Stress hormones quickly go to the part of the brain that regulates memory, emotion, emotion regulation and attention. (iStock)

Having trouble concentrating during this pandemic?

Stress can make it hard to concentrate and there is plenty of stress during this pandemic. 

There are two different types of stress says Marie-France Marin, a professor of psychology at the University of Quebec at Montreal (UQAM). Absolute stress occurs when we think there is a real threat and we believe our lives are in danger. Relative stress occurs when our lives are not in danger.

“Before the pandemic started, a majority of stressors were relative,” she said in a phone interview. “Now,  most are still relative but some people are more at risk and may feel them as absolute stress.” And the brain does not differentiate between the two. 

‘Fight or flight’ a powerful human reaction

The stress may be caused by a feeling of loss of control, unpredictability, novelty (something we have not encountered before) or a threat to the ego. These cause a “fight or flight” response and mobilize our energy to do one or the other. Psychologists say we have not evolved far from early humans facing sabre tooth tigers and our reactions to stress remain about the same. The body sends stress hormones to the brain and those get quick access to the regions which regulate memory, emotion and regulation of emotion. The frontal lobe is affected and that is the region that regulates attention and what to prioritize. “We put all our attention and resources to focus on the threat so we have less resources to focus on other things like doing the groceries or work,” says Marin.

“We put all our attention and resources to focus on the threat,” says Prof. Marie-France Marin. (Émilie Tournevache/ © UQAM | Service de l’audiovisuel/2019)

Several ways to calm the reaction

But there are ways to mitigate the effects. First, Marin says we need to recognize that we are experiencing stress by knowing signs such as breathlessness, sweating, digestive problems (digestion slows to favour survival), difficulty sleeping and possible spontaneous anger.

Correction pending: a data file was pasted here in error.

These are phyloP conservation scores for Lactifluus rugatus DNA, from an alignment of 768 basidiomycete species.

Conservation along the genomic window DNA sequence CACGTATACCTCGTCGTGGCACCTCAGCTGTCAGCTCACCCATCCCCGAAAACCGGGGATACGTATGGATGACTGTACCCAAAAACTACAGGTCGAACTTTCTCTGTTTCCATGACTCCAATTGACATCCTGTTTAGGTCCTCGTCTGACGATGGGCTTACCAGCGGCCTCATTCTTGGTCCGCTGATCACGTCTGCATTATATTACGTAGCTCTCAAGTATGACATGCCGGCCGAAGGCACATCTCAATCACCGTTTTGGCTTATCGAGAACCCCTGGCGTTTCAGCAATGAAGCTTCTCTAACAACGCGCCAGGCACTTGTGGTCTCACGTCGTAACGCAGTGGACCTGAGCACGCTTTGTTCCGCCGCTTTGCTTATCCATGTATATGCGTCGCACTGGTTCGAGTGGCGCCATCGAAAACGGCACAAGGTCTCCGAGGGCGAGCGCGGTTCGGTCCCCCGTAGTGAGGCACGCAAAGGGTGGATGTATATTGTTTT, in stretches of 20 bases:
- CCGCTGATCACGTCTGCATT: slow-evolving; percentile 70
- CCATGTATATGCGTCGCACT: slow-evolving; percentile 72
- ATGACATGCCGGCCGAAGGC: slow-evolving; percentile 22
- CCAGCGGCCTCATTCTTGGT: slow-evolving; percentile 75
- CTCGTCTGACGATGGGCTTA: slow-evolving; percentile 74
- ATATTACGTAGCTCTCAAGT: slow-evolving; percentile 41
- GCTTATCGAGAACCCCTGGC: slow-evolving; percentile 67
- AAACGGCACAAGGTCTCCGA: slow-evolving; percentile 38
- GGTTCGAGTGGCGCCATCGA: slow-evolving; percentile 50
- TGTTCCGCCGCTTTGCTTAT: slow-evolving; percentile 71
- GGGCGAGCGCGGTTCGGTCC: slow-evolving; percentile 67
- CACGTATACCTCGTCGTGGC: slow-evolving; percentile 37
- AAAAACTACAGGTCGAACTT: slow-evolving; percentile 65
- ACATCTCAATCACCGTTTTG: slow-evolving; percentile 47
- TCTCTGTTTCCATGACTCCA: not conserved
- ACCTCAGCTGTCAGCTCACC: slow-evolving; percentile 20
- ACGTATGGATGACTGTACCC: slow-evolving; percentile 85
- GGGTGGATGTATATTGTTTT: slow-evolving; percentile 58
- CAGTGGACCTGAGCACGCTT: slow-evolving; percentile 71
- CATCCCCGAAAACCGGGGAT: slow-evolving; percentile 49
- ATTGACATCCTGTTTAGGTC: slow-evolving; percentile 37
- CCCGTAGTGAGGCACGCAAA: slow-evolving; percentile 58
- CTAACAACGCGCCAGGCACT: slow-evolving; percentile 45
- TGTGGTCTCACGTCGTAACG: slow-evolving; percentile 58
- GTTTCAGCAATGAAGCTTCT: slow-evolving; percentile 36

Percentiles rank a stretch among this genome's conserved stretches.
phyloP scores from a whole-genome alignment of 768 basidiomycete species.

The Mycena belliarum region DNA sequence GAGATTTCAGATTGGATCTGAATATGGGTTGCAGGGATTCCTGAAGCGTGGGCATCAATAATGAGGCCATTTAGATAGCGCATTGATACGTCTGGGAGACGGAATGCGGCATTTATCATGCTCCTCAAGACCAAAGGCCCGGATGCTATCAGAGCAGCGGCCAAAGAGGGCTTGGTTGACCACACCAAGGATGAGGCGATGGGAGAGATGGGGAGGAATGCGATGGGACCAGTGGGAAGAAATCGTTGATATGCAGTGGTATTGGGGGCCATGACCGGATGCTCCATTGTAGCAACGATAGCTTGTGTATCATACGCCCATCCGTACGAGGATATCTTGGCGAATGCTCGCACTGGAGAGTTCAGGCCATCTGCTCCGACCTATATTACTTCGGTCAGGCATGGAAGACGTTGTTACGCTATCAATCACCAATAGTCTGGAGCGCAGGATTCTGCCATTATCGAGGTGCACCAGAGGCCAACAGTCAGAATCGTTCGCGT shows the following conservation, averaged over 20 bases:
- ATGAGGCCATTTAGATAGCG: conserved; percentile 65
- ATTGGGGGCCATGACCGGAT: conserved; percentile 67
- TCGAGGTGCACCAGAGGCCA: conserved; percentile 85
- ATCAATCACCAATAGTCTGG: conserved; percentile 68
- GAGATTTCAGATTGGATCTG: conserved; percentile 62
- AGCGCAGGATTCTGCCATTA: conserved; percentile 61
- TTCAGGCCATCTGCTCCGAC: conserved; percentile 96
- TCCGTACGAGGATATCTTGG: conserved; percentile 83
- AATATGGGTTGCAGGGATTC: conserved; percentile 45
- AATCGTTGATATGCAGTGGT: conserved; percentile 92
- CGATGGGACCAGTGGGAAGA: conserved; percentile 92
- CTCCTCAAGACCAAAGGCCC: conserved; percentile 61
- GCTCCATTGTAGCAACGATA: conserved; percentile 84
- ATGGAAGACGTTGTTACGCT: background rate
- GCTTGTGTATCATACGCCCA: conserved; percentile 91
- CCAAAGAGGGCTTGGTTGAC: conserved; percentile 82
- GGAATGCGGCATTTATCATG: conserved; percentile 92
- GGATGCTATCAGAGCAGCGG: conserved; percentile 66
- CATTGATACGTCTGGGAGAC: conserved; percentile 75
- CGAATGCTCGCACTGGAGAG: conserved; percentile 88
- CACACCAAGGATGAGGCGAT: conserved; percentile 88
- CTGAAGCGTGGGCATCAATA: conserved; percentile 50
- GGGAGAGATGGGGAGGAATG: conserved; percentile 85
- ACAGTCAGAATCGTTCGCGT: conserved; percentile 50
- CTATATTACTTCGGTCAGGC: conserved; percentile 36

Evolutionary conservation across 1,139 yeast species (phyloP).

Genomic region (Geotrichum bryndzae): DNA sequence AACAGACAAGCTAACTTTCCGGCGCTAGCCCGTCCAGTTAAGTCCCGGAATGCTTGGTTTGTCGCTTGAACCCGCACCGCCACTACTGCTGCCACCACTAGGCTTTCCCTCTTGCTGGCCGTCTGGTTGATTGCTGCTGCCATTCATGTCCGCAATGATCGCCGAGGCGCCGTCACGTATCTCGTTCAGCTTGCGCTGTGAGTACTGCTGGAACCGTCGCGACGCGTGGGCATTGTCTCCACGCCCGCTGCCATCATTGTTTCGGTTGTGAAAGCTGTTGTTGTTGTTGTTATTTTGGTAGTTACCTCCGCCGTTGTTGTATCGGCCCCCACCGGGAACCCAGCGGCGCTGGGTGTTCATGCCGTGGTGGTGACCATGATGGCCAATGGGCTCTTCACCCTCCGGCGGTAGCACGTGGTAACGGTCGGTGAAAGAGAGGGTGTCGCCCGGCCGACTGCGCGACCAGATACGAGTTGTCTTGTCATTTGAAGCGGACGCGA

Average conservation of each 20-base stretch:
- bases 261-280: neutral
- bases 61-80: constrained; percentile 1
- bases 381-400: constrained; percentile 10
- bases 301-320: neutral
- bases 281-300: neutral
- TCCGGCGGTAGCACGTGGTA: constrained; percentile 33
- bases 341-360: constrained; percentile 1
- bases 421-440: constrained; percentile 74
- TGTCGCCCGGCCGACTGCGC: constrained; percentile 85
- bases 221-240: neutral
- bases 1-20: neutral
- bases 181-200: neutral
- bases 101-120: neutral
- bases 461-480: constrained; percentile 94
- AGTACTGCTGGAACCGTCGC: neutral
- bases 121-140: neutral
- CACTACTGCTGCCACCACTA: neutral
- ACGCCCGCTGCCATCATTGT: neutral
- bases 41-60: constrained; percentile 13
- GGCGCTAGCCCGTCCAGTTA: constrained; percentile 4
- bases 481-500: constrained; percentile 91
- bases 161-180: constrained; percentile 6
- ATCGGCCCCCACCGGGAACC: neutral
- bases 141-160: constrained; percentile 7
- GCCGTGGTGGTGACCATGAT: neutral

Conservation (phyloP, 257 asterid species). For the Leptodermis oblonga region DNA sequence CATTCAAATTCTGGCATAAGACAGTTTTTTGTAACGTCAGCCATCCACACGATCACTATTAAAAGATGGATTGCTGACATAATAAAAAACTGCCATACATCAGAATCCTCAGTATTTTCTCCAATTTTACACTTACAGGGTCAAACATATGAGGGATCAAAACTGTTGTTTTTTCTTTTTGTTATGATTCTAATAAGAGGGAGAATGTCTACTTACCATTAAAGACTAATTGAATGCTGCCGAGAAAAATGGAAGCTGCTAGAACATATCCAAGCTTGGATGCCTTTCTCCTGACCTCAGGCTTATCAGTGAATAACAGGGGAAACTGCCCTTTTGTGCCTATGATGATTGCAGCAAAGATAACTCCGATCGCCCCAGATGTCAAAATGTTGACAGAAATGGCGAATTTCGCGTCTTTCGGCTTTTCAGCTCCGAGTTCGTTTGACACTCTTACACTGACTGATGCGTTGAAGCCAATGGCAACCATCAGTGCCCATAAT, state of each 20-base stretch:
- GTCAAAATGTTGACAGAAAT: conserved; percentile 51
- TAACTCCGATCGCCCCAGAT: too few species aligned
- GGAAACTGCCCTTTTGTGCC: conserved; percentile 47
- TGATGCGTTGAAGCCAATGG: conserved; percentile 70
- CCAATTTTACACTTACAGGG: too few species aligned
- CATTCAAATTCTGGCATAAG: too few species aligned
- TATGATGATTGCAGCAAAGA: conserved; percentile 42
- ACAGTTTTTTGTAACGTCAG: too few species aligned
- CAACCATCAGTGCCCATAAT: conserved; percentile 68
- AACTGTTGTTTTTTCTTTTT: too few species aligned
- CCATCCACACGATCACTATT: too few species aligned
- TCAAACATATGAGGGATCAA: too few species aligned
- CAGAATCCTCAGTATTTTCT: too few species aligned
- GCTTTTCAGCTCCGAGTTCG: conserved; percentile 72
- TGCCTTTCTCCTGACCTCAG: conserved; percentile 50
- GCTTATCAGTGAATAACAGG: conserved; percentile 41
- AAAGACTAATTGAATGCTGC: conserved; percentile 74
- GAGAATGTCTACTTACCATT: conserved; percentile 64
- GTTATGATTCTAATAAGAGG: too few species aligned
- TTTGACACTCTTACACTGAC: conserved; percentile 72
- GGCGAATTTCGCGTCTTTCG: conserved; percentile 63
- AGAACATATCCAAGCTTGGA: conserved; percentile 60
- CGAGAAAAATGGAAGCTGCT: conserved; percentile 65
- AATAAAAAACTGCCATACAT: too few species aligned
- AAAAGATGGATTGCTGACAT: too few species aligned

Secondly, she says energy has been mobilized for fight or flight and needs to be dissipated. This can be done by going for a walk, doing some push-ups, dancing or doing a short work out. 

Next, Marin says we can “take advantage of the fact that the brain does not make a difference in the kind of stress it perceives by telling the brain we are not in danger.” This can be done with deep breathing. The thinking is that the brain understands that if we can breathe deeply we are not in danger of dying and it will be able to shut down the response.

The same is true of laughing. If we can find a funny movie to watch that too can decrease or shut down the reaction.

Having a Plan B can help, says Marin. For example, if we are afraid of losing a job, once calmer, we can look at who’s hiring or look at upgrading skills or update our resumes. We may never act on these but they may reduce the stress the next time fear of losing a job crops up. 

Humans no longer face saber tooth tigers, but our reactions to stress may be the same as though we did. (iStock)

‘Stress is not a disease, but…’

Usually stress diminishes over time, but the ongoing pandemic can drive some people into chronic stress. That may lower their immune system and leave them more vulnerable to a virus. But Marin says it is possible to reverse this by recognizing it and taking the same steps listed above. For some, it will not be enough and they will have to get help from therapy, medication or both. “Stress is not a disease, but it can cause a lot of distress,” says Marin. She encourages those who are suffering to seek professional help.

Categories: Health, Society
Tags: , ,

Do you want to report an error or a typo? Click here!

For reasons beyond our control, and for an undetermined period of time, our comment section is now closed. However, our social networks remain open to your contributions.